January Member of the Month
Lisa SaadJanuary 26, 2016
All Images © Lisa Saad
Lisa Saad, a Melbourne-based photographer, is the 2015 Victorian and Australian Professional Commercial Photographer of the Year, as well as the Australian Professional Ambassador for Manfrotto and an ILFORD Master. Over the years, she has won over 200 awards for her commissioned and conceptual personal work, both locally and overseas. We decided to find out more about the person behind the successful photo career.
WPPI: What do you photograph primarily?
Lisa Saad: I am an advertising and commercial photographer specializing in architecture, people, corporate, food, location and composite imagery.
The digital revolution has allowed me to gain far better control over my photography and what I create. With film, I shot a lot of transparency and the workflow was “compose, light, expose, process, deliver.” That’s it. With digital we can do all of that but after we edit and processes we can then enhance, change, blend and build an image from many and then deliver. The final may not be exactly as it was in camera, but it’s closer to what I had in mind. I love this age we are in and I am blessed to know both ways of shooting and creating.
WPPI: What is your favorite thing to photograph when not on assignment?
LS: At the moment, it’s architecture—multi-story buildings, streets, road, freeways and skies. My idea of a great image is one that you look at and can’t understand how it’s put together, how it possibly exists, one you have never seen before and one that you will never forget.
WPPI: Who are your greatest influences in the art world?
LS: There’s not one great genre or art style that has particular influenced me. There never has been. I admire all types of photographers’ work and styles, as well as other artists, painters, sculptures, writers and filmmakers. If anything influences me, it’s my life and experiences in general. I draw inspiration from everything—from listening to a conversation on a train to seeing a live show to listening to music. Images that I have full creative control come from the place that I am most comfortable and only come when I allow them to. I find that once I quiet my mind and listen, the easier it is for me to create.
WPPI: What is your motivation to continue to take photographs?
LS: My main motivation is the expectation of being the best at what I do and the level of perfection that I expect from myself when I am either shooting a commissioned job or creating an image from my mind’s eye. My style is insightful, clean and multi-layered with lots of depth. I do believe that every image has to exist for a reason, so each image I take is always composed in the viewfinder and always exposed correctly. My images are technically correct for the subject that I am taking and even though they are structured with every element placed perfectly according to my mind’s eye, they have an ease and breadth that makes you want to look deeper because they are familiar but not familiar at the same time.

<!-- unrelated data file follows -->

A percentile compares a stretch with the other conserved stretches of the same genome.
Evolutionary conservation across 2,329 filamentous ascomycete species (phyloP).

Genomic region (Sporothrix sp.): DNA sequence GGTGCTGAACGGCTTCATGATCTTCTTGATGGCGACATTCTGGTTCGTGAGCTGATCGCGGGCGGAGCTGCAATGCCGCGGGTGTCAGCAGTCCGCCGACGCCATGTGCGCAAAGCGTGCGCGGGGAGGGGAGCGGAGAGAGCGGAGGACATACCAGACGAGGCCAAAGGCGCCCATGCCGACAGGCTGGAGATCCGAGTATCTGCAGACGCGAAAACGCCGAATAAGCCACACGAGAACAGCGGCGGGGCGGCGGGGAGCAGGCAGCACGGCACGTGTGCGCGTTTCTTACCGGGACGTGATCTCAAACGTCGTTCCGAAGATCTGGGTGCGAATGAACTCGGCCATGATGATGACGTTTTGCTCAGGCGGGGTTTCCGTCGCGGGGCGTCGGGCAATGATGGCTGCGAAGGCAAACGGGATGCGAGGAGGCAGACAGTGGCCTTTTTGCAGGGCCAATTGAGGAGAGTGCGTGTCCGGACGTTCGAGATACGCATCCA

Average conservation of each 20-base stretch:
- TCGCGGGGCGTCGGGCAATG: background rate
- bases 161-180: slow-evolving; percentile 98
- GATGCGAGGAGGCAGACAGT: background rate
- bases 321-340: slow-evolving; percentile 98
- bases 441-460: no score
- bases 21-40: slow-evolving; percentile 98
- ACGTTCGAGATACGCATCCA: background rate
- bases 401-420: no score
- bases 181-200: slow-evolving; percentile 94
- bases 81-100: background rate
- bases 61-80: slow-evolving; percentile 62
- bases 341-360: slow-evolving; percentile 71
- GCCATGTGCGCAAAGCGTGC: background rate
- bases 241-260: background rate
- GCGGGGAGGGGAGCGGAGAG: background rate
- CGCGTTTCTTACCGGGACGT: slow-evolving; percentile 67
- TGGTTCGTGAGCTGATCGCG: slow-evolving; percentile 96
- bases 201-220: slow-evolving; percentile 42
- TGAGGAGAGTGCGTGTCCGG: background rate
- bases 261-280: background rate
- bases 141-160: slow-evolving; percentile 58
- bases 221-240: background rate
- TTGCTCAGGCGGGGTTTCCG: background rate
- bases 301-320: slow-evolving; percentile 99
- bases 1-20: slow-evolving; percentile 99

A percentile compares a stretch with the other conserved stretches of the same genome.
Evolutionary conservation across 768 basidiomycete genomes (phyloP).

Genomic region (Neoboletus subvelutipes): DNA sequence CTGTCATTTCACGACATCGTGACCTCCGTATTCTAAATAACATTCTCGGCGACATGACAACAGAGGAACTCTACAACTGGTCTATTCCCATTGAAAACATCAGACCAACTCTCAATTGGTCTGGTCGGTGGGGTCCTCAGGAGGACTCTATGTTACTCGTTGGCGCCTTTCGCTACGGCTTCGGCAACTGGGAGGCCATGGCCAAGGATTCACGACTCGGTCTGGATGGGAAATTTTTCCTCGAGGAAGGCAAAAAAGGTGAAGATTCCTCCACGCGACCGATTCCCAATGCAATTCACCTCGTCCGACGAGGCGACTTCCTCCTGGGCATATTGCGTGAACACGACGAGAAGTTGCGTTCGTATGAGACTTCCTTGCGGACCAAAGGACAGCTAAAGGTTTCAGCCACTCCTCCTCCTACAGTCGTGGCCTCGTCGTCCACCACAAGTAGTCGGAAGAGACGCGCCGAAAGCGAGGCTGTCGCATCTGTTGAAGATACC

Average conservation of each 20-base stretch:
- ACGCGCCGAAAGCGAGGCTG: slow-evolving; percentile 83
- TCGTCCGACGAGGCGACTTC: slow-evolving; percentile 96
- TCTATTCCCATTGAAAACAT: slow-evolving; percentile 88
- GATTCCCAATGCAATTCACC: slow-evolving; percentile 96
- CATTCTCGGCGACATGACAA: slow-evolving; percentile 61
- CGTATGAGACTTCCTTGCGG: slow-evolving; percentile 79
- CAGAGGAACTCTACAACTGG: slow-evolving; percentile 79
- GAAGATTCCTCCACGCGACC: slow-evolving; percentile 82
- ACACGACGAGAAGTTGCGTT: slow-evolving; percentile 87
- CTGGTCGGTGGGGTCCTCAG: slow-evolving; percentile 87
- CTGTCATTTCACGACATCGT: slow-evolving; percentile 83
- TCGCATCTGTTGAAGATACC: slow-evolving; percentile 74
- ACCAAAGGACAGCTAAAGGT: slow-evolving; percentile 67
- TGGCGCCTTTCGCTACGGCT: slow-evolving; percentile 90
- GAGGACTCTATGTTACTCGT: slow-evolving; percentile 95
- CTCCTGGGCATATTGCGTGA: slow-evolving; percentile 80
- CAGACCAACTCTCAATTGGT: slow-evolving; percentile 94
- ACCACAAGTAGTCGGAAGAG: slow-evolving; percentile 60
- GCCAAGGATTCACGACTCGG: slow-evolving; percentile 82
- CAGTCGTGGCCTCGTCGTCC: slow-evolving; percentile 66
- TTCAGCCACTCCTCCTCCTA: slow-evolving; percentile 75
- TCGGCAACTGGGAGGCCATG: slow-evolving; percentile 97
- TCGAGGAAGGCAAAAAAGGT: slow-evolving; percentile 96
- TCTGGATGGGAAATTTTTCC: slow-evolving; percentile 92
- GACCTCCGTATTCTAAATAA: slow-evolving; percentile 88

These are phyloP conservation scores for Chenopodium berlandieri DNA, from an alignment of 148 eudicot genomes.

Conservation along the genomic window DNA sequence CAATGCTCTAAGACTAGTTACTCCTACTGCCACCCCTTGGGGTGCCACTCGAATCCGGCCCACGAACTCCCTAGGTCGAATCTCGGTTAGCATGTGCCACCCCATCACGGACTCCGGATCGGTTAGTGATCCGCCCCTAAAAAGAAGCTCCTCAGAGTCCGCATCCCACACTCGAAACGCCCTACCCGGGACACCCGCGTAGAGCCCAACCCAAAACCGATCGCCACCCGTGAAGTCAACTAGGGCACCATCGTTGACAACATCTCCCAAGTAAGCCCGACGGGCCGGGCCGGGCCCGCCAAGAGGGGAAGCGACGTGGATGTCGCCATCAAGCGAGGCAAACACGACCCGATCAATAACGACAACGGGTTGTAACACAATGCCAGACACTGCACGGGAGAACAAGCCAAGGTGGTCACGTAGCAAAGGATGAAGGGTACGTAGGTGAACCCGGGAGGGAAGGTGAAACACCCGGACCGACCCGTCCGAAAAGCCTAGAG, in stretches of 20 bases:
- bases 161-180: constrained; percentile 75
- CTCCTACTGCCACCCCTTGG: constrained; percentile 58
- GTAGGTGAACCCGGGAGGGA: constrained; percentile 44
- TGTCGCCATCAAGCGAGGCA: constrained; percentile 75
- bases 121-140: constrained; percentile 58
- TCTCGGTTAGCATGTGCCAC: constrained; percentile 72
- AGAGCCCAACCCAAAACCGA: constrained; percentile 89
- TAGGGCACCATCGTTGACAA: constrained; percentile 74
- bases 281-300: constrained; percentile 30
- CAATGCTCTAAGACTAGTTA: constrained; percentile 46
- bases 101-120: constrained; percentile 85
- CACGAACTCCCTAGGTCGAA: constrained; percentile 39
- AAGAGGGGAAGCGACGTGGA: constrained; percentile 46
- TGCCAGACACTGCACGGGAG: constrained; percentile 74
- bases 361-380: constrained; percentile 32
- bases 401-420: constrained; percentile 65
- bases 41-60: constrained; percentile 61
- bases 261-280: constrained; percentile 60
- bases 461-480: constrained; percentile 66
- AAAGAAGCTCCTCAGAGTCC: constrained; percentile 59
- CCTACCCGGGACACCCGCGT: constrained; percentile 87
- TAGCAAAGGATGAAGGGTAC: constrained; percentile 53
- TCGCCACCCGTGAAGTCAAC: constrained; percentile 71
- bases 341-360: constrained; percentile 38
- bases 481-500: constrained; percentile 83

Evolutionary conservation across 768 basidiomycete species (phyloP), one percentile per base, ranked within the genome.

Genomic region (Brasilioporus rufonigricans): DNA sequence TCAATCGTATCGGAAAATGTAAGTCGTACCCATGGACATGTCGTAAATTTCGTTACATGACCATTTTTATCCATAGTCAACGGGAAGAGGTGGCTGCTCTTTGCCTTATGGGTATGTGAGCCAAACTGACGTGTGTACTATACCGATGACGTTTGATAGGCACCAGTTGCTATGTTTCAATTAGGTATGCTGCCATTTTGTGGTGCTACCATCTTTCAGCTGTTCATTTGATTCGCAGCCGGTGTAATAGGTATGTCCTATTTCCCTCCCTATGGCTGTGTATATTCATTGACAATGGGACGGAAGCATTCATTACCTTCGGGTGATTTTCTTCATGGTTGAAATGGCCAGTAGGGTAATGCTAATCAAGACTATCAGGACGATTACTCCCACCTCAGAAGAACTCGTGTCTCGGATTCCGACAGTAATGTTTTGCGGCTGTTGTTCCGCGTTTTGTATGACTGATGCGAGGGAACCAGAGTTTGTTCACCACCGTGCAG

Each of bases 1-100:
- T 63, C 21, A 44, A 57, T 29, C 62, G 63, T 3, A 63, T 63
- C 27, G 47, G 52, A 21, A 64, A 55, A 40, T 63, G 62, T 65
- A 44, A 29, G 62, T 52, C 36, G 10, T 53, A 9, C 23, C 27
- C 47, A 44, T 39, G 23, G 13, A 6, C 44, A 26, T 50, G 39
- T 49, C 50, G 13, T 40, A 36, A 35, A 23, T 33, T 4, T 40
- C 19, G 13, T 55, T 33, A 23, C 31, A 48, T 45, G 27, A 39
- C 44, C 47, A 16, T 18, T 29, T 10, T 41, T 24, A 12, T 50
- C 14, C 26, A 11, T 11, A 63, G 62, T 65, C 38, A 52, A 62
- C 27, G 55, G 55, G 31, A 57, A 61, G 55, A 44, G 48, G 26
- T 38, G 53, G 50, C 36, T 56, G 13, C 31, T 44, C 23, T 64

WPPI: Do you do anything before a shoot to prepare yourself?
LS: Each shoot differs and cannot always be planned. Most of the time, I can walk into a location and will immediately have ideas; on a commission I’m governed by the client. With my own work, the sky’s the limit so I reach for the utmost craziest and unrealistic idea, then allow it into reality.
Sometimes, though, it’s not possible to be creative. If you are shooting a range of furniture on white, that about all you can do, shoot it on white and get it technically correct. If, on the other hand, I have been asked to create an image of a building from an angle I know will not work, I do both what they want and what I know will work and present both. They inevitably always choose the image that I know will work better.
WPPI: When did you first pick up a camera?
LS: I knew I was going to be a photographer at about the age of six when I found a camera in the mud. Later I started taking photos with an old Kodak film camera of my parents and when I was ten, my father built me a darkroom behind his garage The original darkroom was very small and had no running water so I couldn’t do much but process film but I spent a lot of time there dreaming of being a photographer.
WPPI: What are the essential ingredients for a commercial photographer?
LS: Possessing good business and communication skills, being punctual and well presented, and being prepared for anything. Listen and engage the client in all steps of image production. And don’t charge extra on the final invoice if you didn’t quote the job correctly in the first place. Keep to your quote and educate the client as you go.
WPPI: What’s up next for you?
LS: Next for me is to move the bar further along and push myself creatively. I want to embody my moving image into the same realm as my still images. I have so many ideas and I am looking forward to making them all come to life.